Men's Outerwear Guide

Even if sunny Southern California is home base, big business always means face-to-face meetings in cold weather cities like New York, Washington, or Paris. Don't get caught without a suitable coat. It makes you look unprepared and uncomfortable, which is not what potential clients and partners like to see.

Every mam needs a topcoat to wear over suits. Invest in a full-length dark navy, black, or charcoal gray coat. The fabric should be a natural wool, as rich as you can afford and as warm as you need. Cashmere is the ultimate. Get as close as possible.

When judging quality , think of it as another suit coat. Look at seams, buttons and buttonholes, rear vent, and the lay of the collar and lapels. Topcoats should look as crisply tailored as a suit. The fit should he equally refined. The ideal is generous enough to slide easily over the suit, hut not so oversized that you look like a five-year-old in Daddy's coat. The sleeves should be longer than either your suit or shirt sleeves by a half-inch. Don’t let them hang down over your hands (again, the kid thing), but do cover your wrists entirely.

The hem length hits just below the knee to somewhere around mid-calf. Any shorter and it becomes a three—quarter length car coat.

Secondary color choices for topcoats are certain dark tweeds and camel. None of these has the presence of navy, but a wool camel or real camel hair is considered a classic. A dark coat is most serviceable in the long run, however.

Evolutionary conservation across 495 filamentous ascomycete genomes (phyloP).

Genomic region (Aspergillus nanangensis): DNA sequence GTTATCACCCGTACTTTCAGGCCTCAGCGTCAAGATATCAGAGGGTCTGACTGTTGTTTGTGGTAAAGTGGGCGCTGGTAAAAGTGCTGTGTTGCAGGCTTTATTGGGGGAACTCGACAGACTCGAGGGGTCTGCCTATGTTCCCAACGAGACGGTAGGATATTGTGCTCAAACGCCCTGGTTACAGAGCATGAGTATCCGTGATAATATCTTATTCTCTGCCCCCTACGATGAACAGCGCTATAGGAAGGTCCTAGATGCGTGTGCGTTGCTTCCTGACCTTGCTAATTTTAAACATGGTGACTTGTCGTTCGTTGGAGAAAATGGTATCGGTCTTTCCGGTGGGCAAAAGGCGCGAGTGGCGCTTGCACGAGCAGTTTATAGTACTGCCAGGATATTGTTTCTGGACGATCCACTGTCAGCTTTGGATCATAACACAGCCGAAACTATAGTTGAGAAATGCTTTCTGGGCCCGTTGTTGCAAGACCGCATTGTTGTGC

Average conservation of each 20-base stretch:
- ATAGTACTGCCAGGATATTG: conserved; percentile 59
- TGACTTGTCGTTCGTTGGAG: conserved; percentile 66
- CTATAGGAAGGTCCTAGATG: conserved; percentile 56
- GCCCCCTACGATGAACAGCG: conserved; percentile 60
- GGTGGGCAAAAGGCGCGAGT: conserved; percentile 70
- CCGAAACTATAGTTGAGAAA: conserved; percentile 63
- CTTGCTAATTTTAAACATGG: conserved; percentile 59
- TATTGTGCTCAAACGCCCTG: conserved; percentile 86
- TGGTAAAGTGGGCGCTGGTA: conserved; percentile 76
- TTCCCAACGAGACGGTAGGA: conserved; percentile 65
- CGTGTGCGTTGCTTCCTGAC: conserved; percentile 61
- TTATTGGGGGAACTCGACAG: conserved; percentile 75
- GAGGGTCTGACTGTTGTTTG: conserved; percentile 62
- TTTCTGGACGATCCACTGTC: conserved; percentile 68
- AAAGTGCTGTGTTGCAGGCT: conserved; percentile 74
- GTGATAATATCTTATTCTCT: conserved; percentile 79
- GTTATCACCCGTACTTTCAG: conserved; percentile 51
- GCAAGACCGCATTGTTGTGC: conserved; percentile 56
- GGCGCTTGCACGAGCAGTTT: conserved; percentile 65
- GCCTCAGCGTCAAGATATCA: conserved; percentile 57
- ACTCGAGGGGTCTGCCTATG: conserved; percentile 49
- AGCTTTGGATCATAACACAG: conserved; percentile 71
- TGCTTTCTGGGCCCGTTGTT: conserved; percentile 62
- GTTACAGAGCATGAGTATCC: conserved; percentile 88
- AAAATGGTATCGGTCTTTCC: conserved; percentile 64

TIP: If you’re not apt to wear the topcoat often, a classic full-length raincoat with a zip-out lining may suffice for business dress. It’s not as polished as the wool topcoat and certainly won't go over your tuxedo at night. but it's better than shivering.

 

Raincoats

Even if you have a topcoat, you also need a raincoat. The most common cuts for distinguished raincoats are the trench or a balmacaan. The former is double-breasted with a yoke, epaulets, and a belt, or some combination thereof. The latter is single-breasted with raglan sleeves and a small rounded collar. Most come in some shade of tan, beige, or khaki, which makes them suitable year-round. Fabric is usually cotton twill or wool gabardine. Leather is out of the question, unless you're an aspiring loan shark, pimp, or thug.

Taller men can wear either trench or balmacaan. Shorter men arc better off in the balmacaan because it’s less cluttered.

If you do go for the trench, mind the belt. If weather warrants wearing the coat buttoned and belted, tie the fabric belt in a knot around your waist so there are two even ends hanging. lf you buckle the belt, one long end flops aimlessly and looks silly.

lf you don't use the belt, knot it the same way around the back so it’s not flapping around. Whatever you do, Don’t remove the belt. Empty loops look like you lost something. Who wants to look like a loser?

 

Don't let your overcoat drag your look down 

It's cold, dress coats are expensive, and you have a perfectly good green down parka with a hood in the closet. Don’t even think about it.

Jackets are meant for casual and recreational wear. Putting one over a suit is like the Boston Red Sox wearing tux jackets over their uniforms. it doesn‘t work. It defeats the purpose of the outfit in both form and function. Find a way to get a full-length coat, even if it means searching secondhand resources for a quality pre-owned model. Repeat the mantra: Dress to the position you want. not the position you have.

 

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